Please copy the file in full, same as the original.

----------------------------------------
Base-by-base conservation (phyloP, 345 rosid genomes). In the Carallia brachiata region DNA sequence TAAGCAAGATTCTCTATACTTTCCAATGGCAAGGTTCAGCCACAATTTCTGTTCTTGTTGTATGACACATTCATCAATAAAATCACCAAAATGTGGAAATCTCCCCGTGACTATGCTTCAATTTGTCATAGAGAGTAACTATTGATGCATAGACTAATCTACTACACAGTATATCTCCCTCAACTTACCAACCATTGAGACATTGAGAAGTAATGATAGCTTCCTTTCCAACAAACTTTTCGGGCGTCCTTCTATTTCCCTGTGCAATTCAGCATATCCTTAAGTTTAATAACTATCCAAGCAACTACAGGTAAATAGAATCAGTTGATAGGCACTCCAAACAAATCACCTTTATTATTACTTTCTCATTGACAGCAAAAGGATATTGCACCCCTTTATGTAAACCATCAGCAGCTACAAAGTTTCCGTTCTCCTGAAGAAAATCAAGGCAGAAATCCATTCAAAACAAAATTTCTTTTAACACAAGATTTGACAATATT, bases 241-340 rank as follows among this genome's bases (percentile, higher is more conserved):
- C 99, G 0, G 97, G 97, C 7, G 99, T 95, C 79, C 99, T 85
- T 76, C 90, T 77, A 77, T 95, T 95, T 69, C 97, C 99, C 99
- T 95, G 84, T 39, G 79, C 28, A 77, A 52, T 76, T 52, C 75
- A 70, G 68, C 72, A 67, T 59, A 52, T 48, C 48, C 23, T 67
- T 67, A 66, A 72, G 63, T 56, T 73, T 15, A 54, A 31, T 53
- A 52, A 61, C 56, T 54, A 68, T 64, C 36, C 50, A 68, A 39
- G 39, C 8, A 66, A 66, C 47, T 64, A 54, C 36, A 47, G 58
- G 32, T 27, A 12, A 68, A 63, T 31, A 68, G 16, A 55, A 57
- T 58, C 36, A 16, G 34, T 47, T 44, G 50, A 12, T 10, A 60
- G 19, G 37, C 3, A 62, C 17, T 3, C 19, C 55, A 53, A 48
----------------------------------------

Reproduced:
Base-by-base conservation (phyloP, 345 rosid genomes). In the Carallia brachiata region DNA sequence TAAGCAAGATTCTCTATACTTTCCAATGGCAAGGTTCAGCCACAATTTCTGTTCTTGTTGTATGACACATTCATCAATAAAATCACCAAAATGTGGAAATCTCCCCGTGACTATGCTTCAATTTGTCATAGAGAGTAACTATTGATGCATAGACTAATCTACTACACAGTATATCTCCCTCAACTTACCAACCATTGAGACATTGAGAAGTAATGATAGCTTCCTTTCCAACAAACTTTTCGGGCGTCCTTCTATTTCCCTGTGCAATTCAGCATATCCTTAAGTTTAATAACTATCCAAGCAACTACAGGTAAATAGAATCAGTTGATAGGCACTCCAAACAAATCACCTTTATTATTACTTTCTCATTGACAGCAAAAGGATATTGCACCCCTTTATGTAAACCATCAGCAGCTACAAAGTTTCCGTTCTCCTGAAGAAAATCAAGGCAGAAATCCATTCAAAACAAAATTTCTTTTAACACAAGATTTGACAATATT, bases 241-340 rank as follows among this genome's bases (percentile, higher is more conserved):
- C 99, G 0, G 97, G 97, C 7, G 99, T 95, C 79, C 99, T 85
- T 76, C 90, T 77, A 77, T 95, T 95, T 69, C 97, C 99, C 99
- T 95, G 84, T 39, G 79, C 28, A 77, A 52, T 76, T 52, C 75
- A 70, G 68, C 72, A 67, T 59, A 52, T 48, C 48, C 23, T 67
- T 67, A 66, A 72, G 63, T 56, T 73, T 15, A 54, A 31, T 53
- A 52, A 61, C 56, T 54, A 68, T 64, C 36, C 50, A 68, A 39
- G 39, C 8, A 66, A 66, C 47, T 64, A 54, C 36, A 47, G 58
- G 32, T 27, A 12, A 68, A 63, T 31, A 68, G 16, A 55, A 57
- T 58, C 36, A 16, G 34, T 47, T 44, G 50, A 12, T 10, A 60
- G 19, G 37, C 3, A 62, C 17, T 3, C 19, C 55, A 53, A 48